From the May 2023 issue

Ask Astro: When Curiosity takes a selfie, where is the shaft that holds the camera?

Like when you take a selfie, Curiosity's robotic arm is typically not visible. Plus, these aren't just one image, but a composite of many.
By | Published: June 12, 2023

When Curiosity takes a selfie, where is the shaft that holds the camera? It is never seen, like the camera was placed on a tripod and a timer set. Was it edited out?

Bob Found
Indian Harbour, Nova Scotia

To take a selfie (like the one on pages 24–25 in our September 2022 issue), Curiosity uses the Mars Hand Lens Imager (MAHLI) camera on its multijointed robotic arm. The technique is roughly the same as when a human takes a selfie: Curiosity holds out its arm to snap the pic.

There are two reasons why the arm holding the camera is never seen. First, think about how you take a selfie with a phone: You do exactly as the rover does, holding the camera out with your arm extended. Your arm doesn’t appear in the selfie because it is outside the view of the lens (below or behind it). Similarly, in many cases Curiosity’s arm is outside the field of view of the lens.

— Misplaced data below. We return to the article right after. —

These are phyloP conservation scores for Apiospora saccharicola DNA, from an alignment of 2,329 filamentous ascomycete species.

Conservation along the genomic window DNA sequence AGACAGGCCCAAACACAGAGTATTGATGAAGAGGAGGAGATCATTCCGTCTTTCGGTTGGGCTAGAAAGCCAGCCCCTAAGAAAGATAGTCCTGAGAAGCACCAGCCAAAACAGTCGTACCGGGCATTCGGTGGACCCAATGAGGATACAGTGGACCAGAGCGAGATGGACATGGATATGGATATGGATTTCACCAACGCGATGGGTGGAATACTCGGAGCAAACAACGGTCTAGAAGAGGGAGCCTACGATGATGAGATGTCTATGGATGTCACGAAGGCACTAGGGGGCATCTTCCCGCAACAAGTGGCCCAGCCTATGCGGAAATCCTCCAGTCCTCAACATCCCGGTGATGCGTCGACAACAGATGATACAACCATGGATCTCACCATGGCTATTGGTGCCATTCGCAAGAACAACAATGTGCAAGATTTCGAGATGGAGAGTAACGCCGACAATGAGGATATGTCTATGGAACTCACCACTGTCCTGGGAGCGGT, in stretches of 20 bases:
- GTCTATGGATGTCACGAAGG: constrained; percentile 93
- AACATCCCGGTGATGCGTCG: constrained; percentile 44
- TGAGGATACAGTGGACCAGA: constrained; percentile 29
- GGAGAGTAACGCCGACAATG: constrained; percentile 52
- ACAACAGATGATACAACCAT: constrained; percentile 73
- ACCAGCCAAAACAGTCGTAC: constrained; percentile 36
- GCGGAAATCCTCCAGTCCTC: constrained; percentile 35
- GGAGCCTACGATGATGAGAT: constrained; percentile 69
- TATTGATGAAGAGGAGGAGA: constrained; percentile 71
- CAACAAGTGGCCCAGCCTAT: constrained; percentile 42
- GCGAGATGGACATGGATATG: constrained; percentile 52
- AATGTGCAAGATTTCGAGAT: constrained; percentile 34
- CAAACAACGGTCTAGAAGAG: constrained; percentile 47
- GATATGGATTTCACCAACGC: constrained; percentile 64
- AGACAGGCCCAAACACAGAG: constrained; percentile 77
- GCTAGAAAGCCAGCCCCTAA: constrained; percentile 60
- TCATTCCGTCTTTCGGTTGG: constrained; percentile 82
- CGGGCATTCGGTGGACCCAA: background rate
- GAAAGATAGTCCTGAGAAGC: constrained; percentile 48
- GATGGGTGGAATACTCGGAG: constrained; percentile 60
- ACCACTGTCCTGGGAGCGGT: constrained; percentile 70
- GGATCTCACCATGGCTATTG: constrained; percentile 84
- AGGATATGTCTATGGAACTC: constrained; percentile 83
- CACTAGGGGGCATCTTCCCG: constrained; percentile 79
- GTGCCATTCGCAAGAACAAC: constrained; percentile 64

Admittedly, it’s a bit more complicated for a rover to take a selfie than for a human, and this introduces the second reason why the arm is not visible. For us humans, selfies are a one-step process: Snap a pic and we’re done. But Curiosity’s camera can’t capture the entire rover in a single shot, even from the end of its 7-foot-long (2.1 meters) arm. Instead, the rover must take dozens of photos to fit its entire body and background into the view. (This process can take an hour or more!)

To do so, the arm moves around the rover to snap images from many angles. In some of these raw shots, small portions of the arm may be visible due to the angle of the photo. However, the rover takes so many images that when NASA staff on Earth stitch them together into a final, single selfie, they can choose to use only portions of the images that do not include the arm. So yes, in cases where bits of the arm might appear in the image, it has been selectively edited out of the final result.

Alison Klesman
Senior Editor